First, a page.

LeadLearnLive Expands Opportunities for Students with Disabilities
Julie Lackey founded the nonprofit after realizing her son, who has Asperger's, would have to leave Oklahoma in order to pursue higher education.
Tom, Jacob and Julie Lackey
When Julie Lackey discovered that her son would need to leave Oklahoma in order to continue his education after high school, she decided to initiate change herself.
“My husband and I have a son with Asperger’s,” Lackey said. “As we were looking at what the prospects for him were after high school, we were looking toward college options because we know what college can do for a person in determining what they want to do with their life.”
Founded by Lackey in 2012, LeadLearnLive is an organization dedicated to bringing four-year college programs for students with intellectual or developmental disabilities to Oklahoma. Although there are more than 260 of these programs in 48 states, Oklahoma has none.
“What these programs provide for students is the support that they need to be successful,” Lackey said. “These are students that cannot typically gain admittance with a regular admittance process.”
For instance, students with intellectual or developmental disabilities may not have the ACT scores that colleges usually require. Considering that they go through an alternate admission process, alternative programs provide additional support. LeadLearnLive in particular looks to begin programs that support independent living, social skills, academics and career development.
Lackey started LeadLearnLive as a grassroots effort with the assumption that it would be able to get funding from either the state legislature or from agencies.
“I was uneducated, honestly, and realized the shape that Oklahoma was in from a higher education standpoint,” she said. “As we know, Oklahoma does not have a whole lot of money.”
Since then, Lackey has spoken at multiple conferences and transition fairs across Oklahoma, as well as met with state regents and the state legislature. Additionally, the organization was behind House Resolution 1065, which “supports the development of education programs for students with intellectual or developmental disabilities.”
“As we know, a house resolution isn’t a bill and it doesn’t provide money or anything like that, but it did bring awareness to the effort,” Lackey said. “Then we became a nonprofit after finding out that we would basically need to raise the money ourselves, so that is what we have been doing. We are three quarters of the way through raising our funding.”
Throughout the process of raising money and spreading awareness, Lackey learned the importance of speaking with as many people as possible.
“You kind of go into starting out something new, especially an effort that is unfamiliar in our state, with assuming that everybody will think the same thing you think, and that’s not true,” she said. “So you really need to talk to everybody – parents, legislature, agencies, state regents, professionals, and colleges because the biggest thing that you need to do is communicate well.”
LeadLearnLive has an advisory board of national and local experts. Additionally, the organization has gained the support of Think College, the national coordinating center for programs such as LeadLearnLive.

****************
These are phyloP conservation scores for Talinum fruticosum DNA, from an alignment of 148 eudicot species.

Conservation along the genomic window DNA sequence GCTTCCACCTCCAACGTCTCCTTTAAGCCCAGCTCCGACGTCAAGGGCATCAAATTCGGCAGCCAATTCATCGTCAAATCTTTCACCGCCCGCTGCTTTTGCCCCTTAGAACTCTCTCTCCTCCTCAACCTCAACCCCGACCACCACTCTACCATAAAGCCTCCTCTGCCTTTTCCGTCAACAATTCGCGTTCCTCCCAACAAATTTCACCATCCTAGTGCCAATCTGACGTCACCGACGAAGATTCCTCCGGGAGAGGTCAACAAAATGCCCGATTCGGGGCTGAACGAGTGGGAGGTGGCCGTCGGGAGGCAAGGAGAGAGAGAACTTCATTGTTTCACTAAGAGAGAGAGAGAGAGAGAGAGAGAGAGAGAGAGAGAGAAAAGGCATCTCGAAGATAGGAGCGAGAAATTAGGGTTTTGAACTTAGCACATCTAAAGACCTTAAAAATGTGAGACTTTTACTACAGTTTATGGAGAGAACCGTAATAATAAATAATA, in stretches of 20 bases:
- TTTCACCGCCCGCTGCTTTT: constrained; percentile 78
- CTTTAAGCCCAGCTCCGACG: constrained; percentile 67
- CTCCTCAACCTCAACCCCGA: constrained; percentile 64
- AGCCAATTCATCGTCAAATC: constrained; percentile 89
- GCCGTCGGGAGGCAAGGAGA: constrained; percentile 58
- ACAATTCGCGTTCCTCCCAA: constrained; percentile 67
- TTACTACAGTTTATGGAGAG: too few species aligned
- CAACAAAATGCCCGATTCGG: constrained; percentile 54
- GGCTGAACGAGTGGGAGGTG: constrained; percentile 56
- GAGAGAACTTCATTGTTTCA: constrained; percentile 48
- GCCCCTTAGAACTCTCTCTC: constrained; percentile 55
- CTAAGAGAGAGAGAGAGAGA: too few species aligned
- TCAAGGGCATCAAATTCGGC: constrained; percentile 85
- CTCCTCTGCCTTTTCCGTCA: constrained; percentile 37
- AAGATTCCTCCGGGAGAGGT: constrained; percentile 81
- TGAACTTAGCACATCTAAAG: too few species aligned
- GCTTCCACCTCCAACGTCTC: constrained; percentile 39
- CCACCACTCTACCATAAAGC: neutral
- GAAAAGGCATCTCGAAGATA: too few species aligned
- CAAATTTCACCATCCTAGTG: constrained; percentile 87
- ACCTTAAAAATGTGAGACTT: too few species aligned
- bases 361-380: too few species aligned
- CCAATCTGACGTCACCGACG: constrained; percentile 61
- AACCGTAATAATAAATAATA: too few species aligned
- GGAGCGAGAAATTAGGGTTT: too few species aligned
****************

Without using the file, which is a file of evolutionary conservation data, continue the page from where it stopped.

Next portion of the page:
Think College’s Principal Investigator Meg Grigal has found the path toward implementing such programs to be a long-term endeavor. Indeed, convincing others that higher education is a realistic possibility will not happen overnight.
“It’s about changing people’s expectations,” Grigal said. “People only see what’s in their backyard, and if what they see in their backyard is that people with intellectual disability leave high school and they go to a sheltered workshop, then that’s what the professionals and the parents expect. When that’s the case, it can be a real uphill battle to offer a different alternative.”
Grigal suggests that initiatives such as LeadLearnLive offer a particularly strong message about who deserves to learn.
“Often the concern is ‘Why would you want to support someone with an intellectual disability to go to college,’ as the exclusion criteria is the fact that they may learn somewhat differently,” she said. “You wouldn’t exclude any other population based on a label, and yet, for centuries, we have not seen people with intellectual disability afforded the same options to learn outside of high school that other people have.”
Lackey says that one of the most rewarding aspects of this process has been the opportunity to make a difference in students’ lives.
“I have met amazing families with stories of their kids and what their kids’ dreams are of going to college,” she said. “So when you think about being able to make some of those dreams come true, that’s huge.”
The founder maintains that an effort that is not only this big, but also new to Oklahoma, takes everyone in order to succeed.
“We are in our final push to finish out our funding for our first program, so, if anyone feels led to, that would be wonderful for them to donate towards the program,” Lackey said. “Our dream is to have five of these programs in Oklahoma because obviously there’s a whole lot more kids than one program can handle.”
For more information, visit LeadLearnLive.org.